By Chris Merkel, DHM Research
Political leaders in Oregon have indicated that they are planning a comprehensive review of Oregon’s tax system in the 2015 legislative session. In an effort to gauge where Oregonians stand on taxes, DHM Research conducted an online survey via the DHM Panel.
As we found out in the 2013 Oregon Values and Belief Survey, Oregonians consider education funding and education quality, followed by the economy and jobs, to be the most important issues they want their state and local government officials to address. That being said, when Oregonians are pushed on the issue of taxation, there seems to be a consensus: Oregonians are ready for tax reform, with 68% of DHM Panel respondents describing tax reform as an urgent (‘very urgent’ and ‘somewhat urgent’) priority in the 2015 legislative session. This sentiment was especially strong amongst residents of the Willamette Valley (87%) vs. those from the Tri-county region (68%) and the rest of the state (47%). What is more, Oregonians prefer a comprehensive approach to tax reform. When asked which combination of property, income and/or additional taxes residents want addressed, a plurality (47%) said that the State Legislature should address income taxes, property taxes, and consider additional taxes (while 29% would prefer that the Legislature only consider income and property taxes).
So what might make Oregonians more likely to support statewide tax reform?
For one thing, 76% of respondents said they would be more likely to support tax reform if it ensured that all properties with similar market values would be taxed at similar levels – a sentiment shared by all major demographic groups. Surprisingly, the possibility of lowering taxes for all property owners only made 52% of respondents more likely to support tax reform. This potential outcome was particularly effective for Republicans, 70% of whom said they would be more likely to support tax reform in the event that it lowered tax rates for all property owners.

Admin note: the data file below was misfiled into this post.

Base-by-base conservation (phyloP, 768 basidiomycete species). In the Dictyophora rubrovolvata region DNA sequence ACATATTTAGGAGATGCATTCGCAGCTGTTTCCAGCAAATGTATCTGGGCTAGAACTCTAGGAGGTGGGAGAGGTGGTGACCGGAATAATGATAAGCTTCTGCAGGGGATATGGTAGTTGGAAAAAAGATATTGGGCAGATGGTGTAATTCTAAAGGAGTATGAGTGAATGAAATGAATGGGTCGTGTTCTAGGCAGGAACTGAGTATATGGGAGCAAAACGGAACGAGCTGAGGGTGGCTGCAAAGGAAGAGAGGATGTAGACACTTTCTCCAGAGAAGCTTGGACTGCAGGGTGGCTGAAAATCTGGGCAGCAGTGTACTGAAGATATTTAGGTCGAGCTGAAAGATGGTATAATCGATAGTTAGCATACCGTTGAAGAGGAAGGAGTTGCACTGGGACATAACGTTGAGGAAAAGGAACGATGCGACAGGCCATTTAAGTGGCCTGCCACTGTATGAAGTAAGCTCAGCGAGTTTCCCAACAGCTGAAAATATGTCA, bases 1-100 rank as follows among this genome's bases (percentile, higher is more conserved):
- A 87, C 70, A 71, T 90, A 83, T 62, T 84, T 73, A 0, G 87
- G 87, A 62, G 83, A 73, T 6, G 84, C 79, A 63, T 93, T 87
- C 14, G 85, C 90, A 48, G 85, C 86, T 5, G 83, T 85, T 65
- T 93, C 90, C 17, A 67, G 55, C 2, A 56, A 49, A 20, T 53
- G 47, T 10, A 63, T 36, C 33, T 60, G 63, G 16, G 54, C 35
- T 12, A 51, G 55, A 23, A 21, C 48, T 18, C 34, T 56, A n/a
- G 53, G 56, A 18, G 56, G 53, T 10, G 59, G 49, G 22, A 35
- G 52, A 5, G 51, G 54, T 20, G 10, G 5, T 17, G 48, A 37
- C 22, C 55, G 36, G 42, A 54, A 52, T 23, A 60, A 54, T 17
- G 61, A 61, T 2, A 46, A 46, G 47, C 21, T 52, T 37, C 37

There were two things in particular though, that seem to make Oregonians less likely support comprehensive tax reform: reducing funding for government services and schools. Notably, 70% of respondents in this study indicated that any decreases to public school funding would make them less likely (‘somewhat’ or ‘much less’) to support tax reform, including 90% of Democrats. Additionally, when asked how a decrease in funding for local government services, such as police, fire and roads would affect their thinking, 65% of respondents said it would make them less likely to support tax reform.
Ultimately, Oregonians are showing some appetite for tax reform. While interested in maintaining or increasing funding for existing governmental services, Oregon residents also want property taxes to be more consistent, including the assurance that all properties with similar markets values would be taxed at similar levels.
If you’re interested in learning more about tax reform in the upcoming legislative session, check out the League of Oregon Cities Property Tax Reform Guide.
Make sure you’re registered to vote and stay tuned for upcoming DHM Panel surveys, election forecasts, and more!
In total, 447 Oregonians participated in this survey, with the margin of error for each question falling between +/-2.8% and +/-4.6%. Survey demographics reflected the Oregon population as a whole.